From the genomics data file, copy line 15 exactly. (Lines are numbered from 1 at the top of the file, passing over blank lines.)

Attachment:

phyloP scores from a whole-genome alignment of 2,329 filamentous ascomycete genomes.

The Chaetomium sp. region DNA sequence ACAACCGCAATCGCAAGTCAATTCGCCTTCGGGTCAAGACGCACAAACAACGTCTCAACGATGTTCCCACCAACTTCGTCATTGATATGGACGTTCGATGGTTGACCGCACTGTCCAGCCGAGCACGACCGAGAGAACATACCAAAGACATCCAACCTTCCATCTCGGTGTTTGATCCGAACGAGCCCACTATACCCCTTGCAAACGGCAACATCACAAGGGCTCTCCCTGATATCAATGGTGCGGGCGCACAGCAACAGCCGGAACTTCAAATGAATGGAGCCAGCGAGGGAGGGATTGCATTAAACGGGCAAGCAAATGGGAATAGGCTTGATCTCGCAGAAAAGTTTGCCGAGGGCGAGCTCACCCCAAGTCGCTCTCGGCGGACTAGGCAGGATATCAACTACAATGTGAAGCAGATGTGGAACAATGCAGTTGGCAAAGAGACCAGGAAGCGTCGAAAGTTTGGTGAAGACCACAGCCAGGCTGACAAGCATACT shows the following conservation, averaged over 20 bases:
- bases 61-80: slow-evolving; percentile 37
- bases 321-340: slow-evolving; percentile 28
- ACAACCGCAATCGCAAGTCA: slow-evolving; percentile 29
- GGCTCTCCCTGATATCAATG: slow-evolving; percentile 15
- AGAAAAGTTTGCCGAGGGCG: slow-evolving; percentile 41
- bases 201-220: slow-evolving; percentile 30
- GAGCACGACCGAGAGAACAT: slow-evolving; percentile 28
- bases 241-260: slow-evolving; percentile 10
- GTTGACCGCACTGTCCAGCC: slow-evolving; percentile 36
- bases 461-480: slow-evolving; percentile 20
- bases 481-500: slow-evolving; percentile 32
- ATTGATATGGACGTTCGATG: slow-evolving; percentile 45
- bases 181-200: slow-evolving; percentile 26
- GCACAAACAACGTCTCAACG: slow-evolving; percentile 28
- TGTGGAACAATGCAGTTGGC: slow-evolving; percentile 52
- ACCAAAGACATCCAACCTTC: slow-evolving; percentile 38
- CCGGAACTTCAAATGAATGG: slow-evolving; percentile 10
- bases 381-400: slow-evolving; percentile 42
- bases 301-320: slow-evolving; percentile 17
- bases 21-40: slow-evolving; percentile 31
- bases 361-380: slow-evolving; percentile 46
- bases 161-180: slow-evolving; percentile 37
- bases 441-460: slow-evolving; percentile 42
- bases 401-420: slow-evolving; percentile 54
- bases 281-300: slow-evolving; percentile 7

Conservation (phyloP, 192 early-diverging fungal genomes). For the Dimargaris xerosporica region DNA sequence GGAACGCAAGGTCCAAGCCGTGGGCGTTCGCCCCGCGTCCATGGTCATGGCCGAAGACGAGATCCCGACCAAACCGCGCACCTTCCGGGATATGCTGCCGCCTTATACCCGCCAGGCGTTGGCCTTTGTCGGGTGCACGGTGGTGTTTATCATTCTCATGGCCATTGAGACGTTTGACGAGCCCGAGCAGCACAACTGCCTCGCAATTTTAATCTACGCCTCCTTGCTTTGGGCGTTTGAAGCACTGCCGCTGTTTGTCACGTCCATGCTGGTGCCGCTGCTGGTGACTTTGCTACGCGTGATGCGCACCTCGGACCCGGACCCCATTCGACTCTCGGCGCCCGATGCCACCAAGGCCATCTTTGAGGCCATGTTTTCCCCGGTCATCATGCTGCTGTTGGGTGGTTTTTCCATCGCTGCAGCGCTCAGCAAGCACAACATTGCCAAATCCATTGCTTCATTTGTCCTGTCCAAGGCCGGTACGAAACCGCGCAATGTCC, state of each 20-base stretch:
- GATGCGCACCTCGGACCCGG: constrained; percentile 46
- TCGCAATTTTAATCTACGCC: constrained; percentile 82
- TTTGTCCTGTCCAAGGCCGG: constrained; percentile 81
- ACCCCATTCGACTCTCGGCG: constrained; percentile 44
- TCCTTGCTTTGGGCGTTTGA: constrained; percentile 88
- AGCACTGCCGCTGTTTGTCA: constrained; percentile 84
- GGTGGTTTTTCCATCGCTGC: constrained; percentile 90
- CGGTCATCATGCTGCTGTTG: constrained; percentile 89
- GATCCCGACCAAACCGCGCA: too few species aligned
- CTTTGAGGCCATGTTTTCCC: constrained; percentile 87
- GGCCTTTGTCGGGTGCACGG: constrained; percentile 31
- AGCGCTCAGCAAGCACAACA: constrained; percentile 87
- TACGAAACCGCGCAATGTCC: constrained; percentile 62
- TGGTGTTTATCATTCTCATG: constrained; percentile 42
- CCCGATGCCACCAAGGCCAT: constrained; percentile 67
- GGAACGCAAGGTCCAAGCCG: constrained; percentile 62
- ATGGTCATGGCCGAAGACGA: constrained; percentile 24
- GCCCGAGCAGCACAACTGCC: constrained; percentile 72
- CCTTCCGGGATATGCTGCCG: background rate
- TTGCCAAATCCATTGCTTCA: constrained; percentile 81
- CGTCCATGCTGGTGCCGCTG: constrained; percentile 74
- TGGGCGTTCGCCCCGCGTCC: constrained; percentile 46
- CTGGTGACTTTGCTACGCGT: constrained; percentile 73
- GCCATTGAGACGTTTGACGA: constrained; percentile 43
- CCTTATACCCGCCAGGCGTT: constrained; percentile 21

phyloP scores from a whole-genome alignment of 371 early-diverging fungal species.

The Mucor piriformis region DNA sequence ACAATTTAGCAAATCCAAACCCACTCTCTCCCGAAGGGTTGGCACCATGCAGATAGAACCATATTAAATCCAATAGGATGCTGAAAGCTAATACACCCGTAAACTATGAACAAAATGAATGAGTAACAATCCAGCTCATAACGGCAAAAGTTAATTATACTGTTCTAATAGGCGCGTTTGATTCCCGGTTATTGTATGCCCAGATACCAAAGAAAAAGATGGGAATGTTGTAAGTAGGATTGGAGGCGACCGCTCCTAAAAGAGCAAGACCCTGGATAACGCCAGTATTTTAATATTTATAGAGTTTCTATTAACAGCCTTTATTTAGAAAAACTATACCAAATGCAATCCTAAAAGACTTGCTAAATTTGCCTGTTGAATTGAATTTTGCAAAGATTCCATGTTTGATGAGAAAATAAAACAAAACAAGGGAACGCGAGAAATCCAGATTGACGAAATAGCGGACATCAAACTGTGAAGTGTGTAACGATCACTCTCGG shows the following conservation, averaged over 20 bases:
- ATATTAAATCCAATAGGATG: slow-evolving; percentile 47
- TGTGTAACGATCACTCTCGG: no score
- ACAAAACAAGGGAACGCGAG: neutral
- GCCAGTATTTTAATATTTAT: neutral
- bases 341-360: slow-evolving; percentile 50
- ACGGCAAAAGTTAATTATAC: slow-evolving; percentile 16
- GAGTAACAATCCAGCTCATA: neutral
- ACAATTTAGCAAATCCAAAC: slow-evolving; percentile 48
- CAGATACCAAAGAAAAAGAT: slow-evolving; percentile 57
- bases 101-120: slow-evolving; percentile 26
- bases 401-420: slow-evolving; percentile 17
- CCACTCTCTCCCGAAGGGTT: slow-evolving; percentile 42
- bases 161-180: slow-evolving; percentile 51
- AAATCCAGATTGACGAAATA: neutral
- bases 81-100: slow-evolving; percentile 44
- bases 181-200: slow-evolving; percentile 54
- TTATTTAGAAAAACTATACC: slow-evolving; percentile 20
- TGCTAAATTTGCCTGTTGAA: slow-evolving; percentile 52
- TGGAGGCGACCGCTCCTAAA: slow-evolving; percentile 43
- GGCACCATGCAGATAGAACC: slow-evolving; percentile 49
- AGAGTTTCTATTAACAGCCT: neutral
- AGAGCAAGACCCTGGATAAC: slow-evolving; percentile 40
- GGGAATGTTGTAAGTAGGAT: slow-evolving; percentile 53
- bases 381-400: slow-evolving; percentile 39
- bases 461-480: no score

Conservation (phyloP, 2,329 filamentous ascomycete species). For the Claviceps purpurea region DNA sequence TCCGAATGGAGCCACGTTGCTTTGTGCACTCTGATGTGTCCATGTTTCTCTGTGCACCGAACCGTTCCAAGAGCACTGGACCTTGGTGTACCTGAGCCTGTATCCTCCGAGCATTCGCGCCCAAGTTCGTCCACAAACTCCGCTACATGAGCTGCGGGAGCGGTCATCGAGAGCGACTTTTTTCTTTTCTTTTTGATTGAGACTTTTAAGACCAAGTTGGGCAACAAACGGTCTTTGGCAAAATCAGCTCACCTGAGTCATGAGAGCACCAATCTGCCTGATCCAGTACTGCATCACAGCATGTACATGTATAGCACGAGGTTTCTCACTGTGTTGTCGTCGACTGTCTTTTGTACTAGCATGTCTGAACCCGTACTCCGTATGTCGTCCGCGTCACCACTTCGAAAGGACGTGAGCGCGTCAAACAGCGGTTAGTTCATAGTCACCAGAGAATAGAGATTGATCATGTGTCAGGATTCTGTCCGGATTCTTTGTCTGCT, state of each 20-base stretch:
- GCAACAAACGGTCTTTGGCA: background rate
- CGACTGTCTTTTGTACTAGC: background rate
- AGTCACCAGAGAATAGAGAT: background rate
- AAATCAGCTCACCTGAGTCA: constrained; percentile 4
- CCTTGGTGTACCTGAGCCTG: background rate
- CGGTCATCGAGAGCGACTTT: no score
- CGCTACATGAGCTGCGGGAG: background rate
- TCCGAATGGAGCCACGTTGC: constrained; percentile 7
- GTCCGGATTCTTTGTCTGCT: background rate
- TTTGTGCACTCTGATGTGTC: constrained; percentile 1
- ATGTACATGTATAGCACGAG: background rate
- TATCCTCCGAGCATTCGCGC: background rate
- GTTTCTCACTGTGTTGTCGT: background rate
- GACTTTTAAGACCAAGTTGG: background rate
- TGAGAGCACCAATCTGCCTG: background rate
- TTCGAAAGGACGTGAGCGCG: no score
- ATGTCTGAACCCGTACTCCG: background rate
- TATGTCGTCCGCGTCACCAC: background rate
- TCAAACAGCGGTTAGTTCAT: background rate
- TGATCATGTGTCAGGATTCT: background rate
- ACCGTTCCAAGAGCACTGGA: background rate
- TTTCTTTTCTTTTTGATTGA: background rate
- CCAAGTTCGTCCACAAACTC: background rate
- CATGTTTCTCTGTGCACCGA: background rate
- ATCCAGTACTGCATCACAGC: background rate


- bases 181-200: slow-evolving; percentile 26